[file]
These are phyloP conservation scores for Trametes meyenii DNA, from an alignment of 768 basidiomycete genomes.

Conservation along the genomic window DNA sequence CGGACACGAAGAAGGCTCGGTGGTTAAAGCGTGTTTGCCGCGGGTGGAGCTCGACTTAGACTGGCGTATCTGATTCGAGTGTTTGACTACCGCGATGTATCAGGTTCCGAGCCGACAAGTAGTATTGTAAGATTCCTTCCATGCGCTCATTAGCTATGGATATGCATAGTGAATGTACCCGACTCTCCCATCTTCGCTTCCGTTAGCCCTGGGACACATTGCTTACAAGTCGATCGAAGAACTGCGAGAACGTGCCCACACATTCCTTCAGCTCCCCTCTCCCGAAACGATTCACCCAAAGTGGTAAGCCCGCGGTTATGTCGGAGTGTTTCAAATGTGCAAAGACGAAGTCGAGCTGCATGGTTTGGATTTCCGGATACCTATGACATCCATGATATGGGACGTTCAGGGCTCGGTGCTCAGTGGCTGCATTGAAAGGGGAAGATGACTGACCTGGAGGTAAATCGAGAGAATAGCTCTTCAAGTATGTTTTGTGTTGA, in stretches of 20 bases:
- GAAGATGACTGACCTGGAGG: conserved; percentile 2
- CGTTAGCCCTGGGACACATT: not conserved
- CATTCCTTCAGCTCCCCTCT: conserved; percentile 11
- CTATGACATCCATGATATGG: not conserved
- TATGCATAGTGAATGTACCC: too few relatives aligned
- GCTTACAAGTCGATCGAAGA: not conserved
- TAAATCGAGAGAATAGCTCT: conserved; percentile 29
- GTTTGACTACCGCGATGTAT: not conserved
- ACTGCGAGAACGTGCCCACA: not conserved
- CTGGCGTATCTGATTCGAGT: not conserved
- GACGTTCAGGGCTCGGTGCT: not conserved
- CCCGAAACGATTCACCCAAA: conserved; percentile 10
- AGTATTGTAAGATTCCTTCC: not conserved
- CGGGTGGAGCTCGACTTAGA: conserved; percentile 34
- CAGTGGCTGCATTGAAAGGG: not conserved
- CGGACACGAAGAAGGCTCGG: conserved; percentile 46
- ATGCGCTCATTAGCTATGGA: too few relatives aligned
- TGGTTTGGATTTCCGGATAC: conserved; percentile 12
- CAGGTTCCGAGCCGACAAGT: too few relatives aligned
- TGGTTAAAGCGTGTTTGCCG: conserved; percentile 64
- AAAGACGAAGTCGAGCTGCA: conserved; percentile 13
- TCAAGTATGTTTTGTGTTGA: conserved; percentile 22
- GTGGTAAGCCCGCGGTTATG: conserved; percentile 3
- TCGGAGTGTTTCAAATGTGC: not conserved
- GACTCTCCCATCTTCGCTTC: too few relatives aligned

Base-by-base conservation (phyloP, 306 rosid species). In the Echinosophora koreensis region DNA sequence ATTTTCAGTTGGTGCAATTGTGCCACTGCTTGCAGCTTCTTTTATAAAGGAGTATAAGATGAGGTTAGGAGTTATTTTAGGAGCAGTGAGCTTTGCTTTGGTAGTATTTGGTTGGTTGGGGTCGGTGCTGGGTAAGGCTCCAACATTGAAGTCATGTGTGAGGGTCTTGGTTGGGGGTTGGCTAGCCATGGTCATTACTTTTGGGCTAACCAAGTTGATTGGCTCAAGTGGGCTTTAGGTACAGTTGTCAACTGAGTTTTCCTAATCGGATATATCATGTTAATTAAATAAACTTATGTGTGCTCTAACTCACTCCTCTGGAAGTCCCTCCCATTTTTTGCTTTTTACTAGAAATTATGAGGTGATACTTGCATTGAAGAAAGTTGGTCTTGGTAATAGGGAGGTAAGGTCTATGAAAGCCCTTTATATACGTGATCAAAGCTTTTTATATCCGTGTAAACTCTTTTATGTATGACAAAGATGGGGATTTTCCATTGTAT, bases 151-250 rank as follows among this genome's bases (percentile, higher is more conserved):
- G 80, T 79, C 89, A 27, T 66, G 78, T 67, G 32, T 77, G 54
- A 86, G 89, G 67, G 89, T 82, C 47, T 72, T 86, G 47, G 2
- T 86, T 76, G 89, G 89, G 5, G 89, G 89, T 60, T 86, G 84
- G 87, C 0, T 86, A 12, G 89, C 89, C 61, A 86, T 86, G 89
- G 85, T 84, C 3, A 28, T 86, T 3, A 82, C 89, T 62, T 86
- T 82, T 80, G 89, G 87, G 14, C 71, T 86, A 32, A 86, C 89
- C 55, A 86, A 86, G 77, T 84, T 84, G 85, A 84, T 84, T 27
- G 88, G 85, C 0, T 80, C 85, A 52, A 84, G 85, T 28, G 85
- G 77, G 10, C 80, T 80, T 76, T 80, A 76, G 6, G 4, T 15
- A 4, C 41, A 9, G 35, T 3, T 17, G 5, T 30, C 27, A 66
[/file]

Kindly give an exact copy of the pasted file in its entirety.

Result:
These are phyloP conservation scores for Trametes meyenii DNA, from an alignment of 768 basidiomycete genomes.

Conservation along the genomic window DNA sequence CGGACACGAAGAAGGCTCGGTGGTTAAAGCGTGTTTGCCGCGGGTGGAGCTCGACTTAGACTGGCGTATCTGATTCGAGTGTTTGACTACCGCGATGTATCAGGTTCCGAGCCGACAAGTAGTATTGTAAGATTCCTTCCATGCGCTCATTAGCTATGGATATGCATAGTGAATGTACCCGACTCTCCCATCTTCGCTTCCGTTAGCCCTGGGACACATTGCTTACAAGTCGATCGAAGAACTGCGAGAACGTGCCCACACATTCCTTCAGCTCCCCTCTCCCGAAACGATTCACCCAAAGTGGTAAGCCCGCGGTTATGTCGGAGTGTTTCAAATGTGCAAAGACGAAGTCGAGCTGCATGGTTTGGATTTCCGGATACCTATGACATCCATGATATGGGACGTTCAGGGCTCGGTGCTCAGTGGCTGCATTGAAAGGGGAAGATGACTGACCTGGAGGTAAATCGAGAGAATAGCTCTTCAAGTATGTTTTGTGTTGA, in stretches of 20 bases:
- GAAGATGACTGACCTGGAGG: conserved; percentile 2
- CGTTAGCCCTGGGACACATT: not conserved
- CATTCCTTCAGCTCCCCTCT: conserved; percentile 11
- CTATGACATCCATGATATGG: not conserved
- TATGCATAGTGAATGTACCC: too few relatives aligned
- GCTTACAAGTCGATCGAAGA: not conserved
- TAAATCGAGAGAATAGCTCT: conserved; percentile 29
- GTTTGACTACCGCGATGTAT: not conserved
- ACTGCGAGAACGTGCCCACA: not conserved
- CTGGCGTATCTGATTCGAGT: not conserved
- GACGTTCAGGGCTCGGTGCT: not conserved
- CCCGAAACGATTCACCCAAA: conserved; percentile 10
- AGTATTGTAAGATTCCTTCC: not conserved
- CGGGTGGAGCTCGACTTAGA: conserved; percentile 34
- CAGTGGCTGCATTGAAAGGG: not conserved
- CGGACACGAAGAAGGCTCGG: conserved; percentile 46
- ATGCGCTCATTAGCTATGGA: too few relatives aligned
- TGGTTTGGATTTCCGGATAC: conserved; percentile 12
- CAGGTTCCGAGCCGACAAGT: too few relatives aligned
- TGGTTAAAGCGTGTTTGCCG: conserved; percentile 64
- AAAGACGAAGTCGAGCTGCA: conserved; percentile 13
- TCAAGTATGTTTTGTGTTGA: conserved; percentile 22
- GTGGTAAGCCCGCGGTTATG: conserved; percentile 3
- TCGGAGTGTTTCAAATGTGC: not conserved
- GACTCTCCCATCTTCGCTTC: too few relatives aligned

Base-by-base conservation (phyloP, 306 rosid species). In the Echinosophora koreensis region DNA sequence ATTTTCAGTTGGTGCAATTGTGCCACTGCTTGCAGCTTCTTTTATAAAGGAGTATAAGATGAGGTTAGGAGTTATTTTAGGAGCAGTGAGCTTTGCTTTGGTAGTATTTGGTTGGTTGGGGTCGGTGCTGGGTAAGGCTCCAACATTGAAGTCATGTGTGAGGGTCTTGGTTGGGGGTTGGCTAGCCATGGTCATTACTTTTGGGCTAACCAAGTTGATTGGCTCAAGTGGGCTTTAGGTACAGTTGTCAACTGAGTTTTCCTAATCGGATATATCATGTTAATTAAATAAACTTATGTGTGCTCTAACTCACTCCTCTGGAAGTCCCTCCCATTTTTTGCTTTTTACTAGAAATTATGAGGTGATACTTGCATTGAAGAAAGTTGGTCTTGGTAATAGGGAGGTAAGGTCTATGAAAGCCCTTTATATACGTGATCAAAGCTTTTTATATCCGTGTAAACTCTTTTATGTATGACAAAGATGGGGATTTTCCATTGTAT, bases 151-250 rank as follows among this genome's bases (percentile, higher is more conserved):
- G 80, T 79, C 89, A 27, T 66, G 78, T 67, G 32, T 77, G 54
- A 86, G 89, G 67, G 89, T 82, C 47, T 72, T 86, G 47, G 2
- T 86, T 76, G 89, G 89, G 5, G 89, G 89, T 60, T 86, G 84
- G 87, C 0, T 86, A 12, G 89, C 89, C 61, A 86, T 86, G 89
- G 85, T 84, C 3, A 28, T 86, T 3, A 82, C 89, T 62, T 86
- T 82, T 80, G 89, G 87, G 14, C 71, T 86, A 32, A 86, C 89
- C 55, A 86, A 86, G 77, T 84, T 84, G 85, A 84, T 84, T 27
- G 88, G 85, C 0, T 80, C 85, A 52, A 84, G 85, T 28, G 85
- G 77, G 10, C 80, T 80, T 76, T 80, A 76, G 6, G 4, T 15
- A 4, C 41, A 9, G 35, T 3, T 17, G 5, T 30, C 27, A 66